The Liberal Democrats’ German cousins, the Free Democratic Party, in an attempt to gain votes and differentiate themselves from their conservative coalition partners tried to entice voters by dabbling in a little Euroscepticism in recent state elections. With falling poll ratings and a population increasingly doubtful at picking up the tab for spendthrift Mediterranean states, it appeared to be a strategy that was destined to succeed. Yet in Berlin, they polled 1.8% of the vote.
Sound familiar? Like the FDP, Liberal Democrat members are fretting about retaining their identity whilst in coalition. However, the plight of Philipp Rösler’s FDP has shown that differentiation for the sake of it is risky.
A reoccurring theme in the comments section of this blog is incredulity at how libertarians or classical liberals can support Britain’s continuing membership of the European Union. So perhaps LV should persuade our fellow Lib Dems to re-invent themselves as fully fledged Eurosceptics by following these online Cassandras basking in self-congratulation at the demise of the Euro? Like the German electorate’s response to the FDP’s Eurosceptic flirtation, for me it would have to be a resounding ‘Nein Danke’. Being populist doesn’t make you popular.
At its heart, the European Union is a liberal project: the four fundamental principles of the EU are, after all, the free movement of goods, persons, services and capital. Our purpose should be to make our European partners stick to these principles and the EDLR has a good record in fighting for liberalism in Europe:
“One of the core elements that bind European liberal democrats together is the belief in and strive for an economy that is based on market principles where individual economic and political freedoms are guaranteed as the most effective system for ensuring future prosperity, encouraging competiveness and ensuring longer-term employment.”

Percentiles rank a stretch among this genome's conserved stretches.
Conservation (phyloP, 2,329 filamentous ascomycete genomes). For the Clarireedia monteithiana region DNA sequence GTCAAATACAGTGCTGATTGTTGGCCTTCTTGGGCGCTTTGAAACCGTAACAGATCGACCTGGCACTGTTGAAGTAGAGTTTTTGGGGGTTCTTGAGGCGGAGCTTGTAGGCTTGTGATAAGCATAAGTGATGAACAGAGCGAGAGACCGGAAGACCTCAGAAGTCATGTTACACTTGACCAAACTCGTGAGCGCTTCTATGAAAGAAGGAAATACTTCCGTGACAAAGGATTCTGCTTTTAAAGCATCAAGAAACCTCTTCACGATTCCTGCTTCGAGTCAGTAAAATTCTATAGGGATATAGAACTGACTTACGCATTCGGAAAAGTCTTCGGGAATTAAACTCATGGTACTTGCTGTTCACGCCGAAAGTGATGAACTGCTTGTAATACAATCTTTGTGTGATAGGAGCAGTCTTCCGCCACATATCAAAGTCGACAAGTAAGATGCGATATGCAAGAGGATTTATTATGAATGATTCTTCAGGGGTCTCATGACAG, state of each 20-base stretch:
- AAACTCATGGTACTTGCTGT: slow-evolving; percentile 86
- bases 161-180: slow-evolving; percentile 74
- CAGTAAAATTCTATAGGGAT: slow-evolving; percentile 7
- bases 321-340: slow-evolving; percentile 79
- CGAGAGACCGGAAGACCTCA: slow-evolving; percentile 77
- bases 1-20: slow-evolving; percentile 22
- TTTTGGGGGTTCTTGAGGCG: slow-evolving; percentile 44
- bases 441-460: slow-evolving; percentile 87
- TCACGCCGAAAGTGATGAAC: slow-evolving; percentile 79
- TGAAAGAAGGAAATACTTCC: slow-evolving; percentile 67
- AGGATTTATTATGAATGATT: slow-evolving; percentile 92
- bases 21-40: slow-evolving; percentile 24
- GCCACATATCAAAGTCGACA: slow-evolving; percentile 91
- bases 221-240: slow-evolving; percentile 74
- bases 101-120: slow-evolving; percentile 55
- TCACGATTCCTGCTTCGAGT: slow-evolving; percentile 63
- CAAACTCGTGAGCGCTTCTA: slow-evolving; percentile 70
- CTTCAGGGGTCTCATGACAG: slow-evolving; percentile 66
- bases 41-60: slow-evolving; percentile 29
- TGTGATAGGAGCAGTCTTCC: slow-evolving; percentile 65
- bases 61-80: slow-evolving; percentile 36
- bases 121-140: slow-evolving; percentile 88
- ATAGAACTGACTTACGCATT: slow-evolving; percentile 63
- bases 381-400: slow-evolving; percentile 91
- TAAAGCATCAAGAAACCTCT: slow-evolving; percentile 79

And if Bob Crow wants the UK to leave the EU, it must be doing something right…
Nonetheless, I acknowledge that the theory doesn’t always become reality. Like Simon Goldie, I believe that Nick Clegg should flesh out a reforming liberal narrative for the EU. Clegg already has a good template on which to build – his contribution to The Orange Book entitled ‘Europe: A Liberal Future’:
“…it is essential that Liberal Democrats demonstrate that being pro-European is perfectly compatible with the legitimate doubts and quibbles which many people harbour about the EU…to be pro-European does not require an abandonment of basic critical faculties. A true pro-European stance should be creative, innovative and bold…It represents the height of political pessimism to believe that pro-Europeans must automatically cede all ground on the reform and improvement of the EU to the anti-Europeans.”
Thus, our party should be at the forefront at speaking out against expensive interventionist follies such as the CAP and the new EU financial transaction tax which will hit Britain disproportionately. Such an approach is necessary to illustrate that we can be pro-European but not slavish to every policy that emanates from Brussels. A Eurosceptic approach advocating withdrawal would be wrongheaded, misguided and ideologically inconsistent for a liberal party.
The Liberal Democrats can still retain their enthusiasm for the European Union – highlighting the political, economic, social and cultural benefits – though criticising its excesses and mistakes. We don’t need to jettison our liberal, internationalist and European credentials to gain a few crumbs off the table of the Eurosceptics.
Anyway, would we want to share a platform with Peter Obore after his ‘idiotic’ showing on Newsnight?